Some of the birds that inhabit our yards during the winter travel about in flocks. Among the birds that adopt this behavior are American robins, chipping sparrows, brown-headed cowbirds, common grackles, and red-winged blackbirds.
Being a member of a flock offers a bird many advantages. A bird traveling in a flock is less likely to be captured by a hawk, owl, or other predator. This is called the predator dilution effect.
Here is how it works. Should a Cooper’s hawk dive into a flock, it must select one bird and not be distracted by all of the others in the flock. This is often difficult to do when lots of birds are frantically trying to escape with the lives. As such, to be successful the hawk must target a single bird. If the hawk attacked the whole flock and simply lashes out trying to catch a bird, chances are all of the birds will fly away unscathed.
Another advantage to being the member of a flock is that it is extremely difficult for a predator to approach a flock of birds when hundreds, if not thousands, of pairs of eyes are poised to detect any potential danger.
In addition, flocks have a tendency to find food more readily than individual birds. In many cases, the older, more experienced members of the flock know the best places to find food and roost. This is a real bonus since food is often difficult to find in winter.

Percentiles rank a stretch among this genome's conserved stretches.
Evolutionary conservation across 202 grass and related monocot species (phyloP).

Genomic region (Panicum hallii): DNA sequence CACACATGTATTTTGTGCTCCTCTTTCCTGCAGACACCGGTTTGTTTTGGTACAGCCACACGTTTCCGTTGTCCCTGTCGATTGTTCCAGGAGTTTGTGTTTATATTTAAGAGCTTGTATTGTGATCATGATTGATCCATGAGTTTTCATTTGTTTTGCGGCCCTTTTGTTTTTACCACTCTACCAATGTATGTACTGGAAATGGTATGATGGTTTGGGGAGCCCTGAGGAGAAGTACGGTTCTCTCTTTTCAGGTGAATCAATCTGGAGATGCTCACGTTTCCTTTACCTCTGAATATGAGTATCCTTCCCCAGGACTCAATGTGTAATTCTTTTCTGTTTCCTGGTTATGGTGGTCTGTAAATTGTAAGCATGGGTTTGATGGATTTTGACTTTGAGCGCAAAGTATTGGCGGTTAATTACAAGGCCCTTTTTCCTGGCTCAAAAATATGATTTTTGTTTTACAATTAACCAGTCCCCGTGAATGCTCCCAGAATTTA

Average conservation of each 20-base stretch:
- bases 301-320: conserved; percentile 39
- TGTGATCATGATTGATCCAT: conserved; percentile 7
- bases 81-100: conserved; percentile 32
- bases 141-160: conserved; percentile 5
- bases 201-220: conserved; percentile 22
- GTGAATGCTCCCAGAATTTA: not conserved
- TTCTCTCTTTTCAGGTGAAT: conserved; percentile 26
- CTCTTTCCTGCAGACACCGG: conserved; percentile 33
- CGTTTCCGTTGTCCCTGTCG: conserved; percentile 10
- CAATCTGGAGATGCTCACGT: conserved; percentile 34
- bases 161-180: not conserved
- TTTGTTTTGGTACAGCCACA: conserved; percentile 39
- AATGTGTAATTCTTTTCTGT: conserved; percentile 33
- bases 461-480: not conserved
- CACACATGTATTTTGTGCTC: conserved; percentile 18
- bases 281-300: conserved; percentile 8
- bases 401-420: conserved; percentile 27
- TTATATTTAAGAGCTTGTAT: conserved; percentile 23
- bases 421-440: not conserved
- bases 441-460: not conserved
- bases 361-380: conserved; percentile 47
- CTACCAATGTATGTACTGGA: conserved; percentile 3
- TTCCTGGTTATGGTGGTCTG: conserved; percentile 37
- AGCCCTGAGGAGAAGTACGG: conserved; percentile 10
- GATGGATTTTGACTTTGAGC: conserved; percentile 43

In addition, birds that expend as little energy as possible trying to locate food have a greater chance of survival during frigid weather. A bird in poor physical condition can easily succumb to the cold on frigid nights simply trying to maintain its body temperature.
I am sure you are familiar with the old adage, “There is safety in numbers.” As you can see, in the case of birds that flock together in winter, this statement is indeed true.
In a recent blog, I noted that one of the great joys of backyard wildlife watching is sharing your observations with others. This prompted Debbie Menard to report one of her most interesting recent wildlife sightings. I found her report so interesting I thought I would share it with you.
Debbie is one of the few folks I know that offers safflower seeds on her menu of food offerings at her backyard bird cafe. Since gray squirrels do not relish the oily seed, it is sometimes used as an alternative to sunflower seeds. For some reason, gray squirrels seem to shy away from this odd seed.
In fact, it is a seed that only a handful of backyard birds will routinely eat. The seed appears to be eaten most often by the northern cardinal. The short list of other species that will eat safflower seeds includes the likes of downy and red-bellied woodpeckers, tufted titmouse, mourning dove, Carolina chickadee, blue jay, finch and the white-breasted nuthatch.
One day this summer Debbie watched a white-breasted nuthatch pluck a safflower seed from a feeder and characteristically fly off with it in its bill. The bird landed on the trunk of a large white oak tree. Once there, the bird made a few modifications to the bark of the tree. Once the bird was satisfied with its handiwork, it wedged the seed in the cavity it had created and flew away.
This was the first time Debbie have ever seen a white-breasted nuthatch engage in this fascinating behavior.
What a great sighting!
Keep your eyes peeled, a white-breasted nuthatch, or some other bird, may be caching seeds in your backyard right now.
Regardless of whether you live in a large city, small town, subdivision or in the rural countryside you need to protect your small dogs and cats from coyotes.